The research findings centre on four main behavioral insights that help explain why many refugees are limited in progressing deeper in digital work, and how humanitarian and development organizations may better support them to overcome behavioral barriers. These insights are:

1 Many refugees lack information about potential avenues for digital work and how to access them. Often, the pursuit of digital work is sparked by training programmes that introduce digital work opportunities — rather than a pre-existing awareness and desire to engage in digital work driving participation in such programmes. As a result, participant commitment can be weak and trainees often acquire skills that are disconnected to their realities, aspirations or expectations.

2 Refugees don’t always believe that they can be successful through digital work. Even for those who are motivated, digital work often feels overwhelming and confidence in their abilities can falter. The transition period following training programs is a key part of the learning-to-earning journey, when support is needed to ensure refugees don’t drop off their pursuit for digital work.

3 Digital work remains aspirational, despite some risks. Although slow progress and low initial returns, as well as scams and fraud, can undermine the shift towards digital work, individuals remain determined to enter this sector.

4 Refugees encounter obstacles outside their control along their journey, undermining their progress toward digital livelihoods. Infrastructure is a foundational requirement. Additionally, refugees may lack the financial capacity to assume the risks often associated with success in digital work. Difficulties in receiving payments and the risks of getting blacklisted by platforms contribute to frustration, fatigue and failure — especially for freelancers. Meanwhile, women encounter gender-related obstacles and risks.

A workshop participant in Uganda. Photo: 17 Triggers/UNHCR.

Based on these and many more detailed insights, both strategic and tactical recommendations were developed. This combination of high-level and practical pointers is intended to support practitioners to enhance the design and implementation of digital employment initiatives and smooth the learning-to-earning journey.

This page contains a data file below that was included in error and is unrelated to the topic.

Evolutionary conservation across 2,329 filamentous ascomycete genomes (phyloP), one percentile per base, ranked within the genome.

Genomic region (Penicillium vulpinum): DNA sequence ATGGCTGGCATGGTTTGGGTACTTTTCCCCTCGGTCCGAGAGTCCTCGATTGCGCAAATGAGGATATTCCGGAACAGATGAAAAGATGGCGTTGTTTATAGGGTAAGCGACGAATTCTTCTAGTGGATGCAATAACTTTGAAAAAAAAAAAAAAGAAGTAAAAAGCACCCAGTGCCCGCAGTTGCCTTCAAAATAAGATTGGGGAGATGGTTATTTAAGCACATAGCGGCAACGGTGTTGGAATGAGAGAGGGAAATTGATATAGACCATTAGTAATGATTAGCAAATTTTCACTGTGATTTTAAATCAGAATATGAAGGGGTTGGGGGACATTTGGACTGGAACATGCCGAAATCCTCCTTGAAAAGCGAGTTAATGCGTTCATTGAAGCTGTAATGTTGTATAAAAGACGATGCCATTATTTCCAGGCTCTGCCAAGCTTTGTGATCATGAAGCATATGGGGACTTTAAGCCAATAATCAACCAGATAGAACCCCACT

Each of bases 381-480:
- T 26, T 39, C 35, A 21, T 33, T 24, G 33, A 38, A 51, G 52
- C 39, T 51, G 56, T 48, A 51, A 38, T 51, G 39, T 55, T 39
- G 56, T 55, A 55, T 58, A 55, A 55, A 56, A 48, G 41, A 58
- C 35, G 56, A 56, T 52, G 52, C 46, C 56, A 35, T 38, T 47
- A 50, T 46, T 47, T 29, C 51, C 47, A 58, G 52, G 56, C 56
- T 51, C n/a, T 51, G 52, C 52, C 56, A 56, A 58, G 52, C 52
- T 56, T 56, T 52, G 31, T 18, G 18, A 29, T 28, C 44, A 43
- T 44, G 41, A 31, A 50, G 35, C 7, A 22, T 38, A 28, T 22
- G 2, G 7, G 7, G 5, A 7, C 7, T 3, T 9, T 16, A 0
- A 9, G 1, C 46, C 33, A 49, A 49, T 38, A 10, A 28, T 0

🌟 To access these recommendations, read the full report.

Importantly, draft findings and recommendations were shared with and validated by refugee and host community members who had participated in the research process. Versions of the country briefs were sent to participants to solicit feedback and ensure accurate representation of their perspectives.

What’s next?

The findings and recommendations of this research will inform UNHCR’s ongoing digital livelihoods work, further enabling us and our partners to help unlock the potential of digital work and connect refugees with greater options to improve their livelihoods.

The participatory nature of this initiative is also intended to inspire other organizations to substantively include forcibly displaced communities in research processes, to inform more sustainable, effective, and inclusive solutions. Included in the report are workshop guides and resources to more tangibly facilitate efforts to conduct participatory research processes on this topic in other contexts.

Read the report in full and find out more about the PROSPECTS Project on the Promotion, Inclusion and Protection of Refugees in the Gig Economy.



UNHCR Innovation Service
UNHCR Innovation Service

The UN Refugee Agency's Innovation Service supports new and creative approaches to address the growing humanitarian needs of today and the future.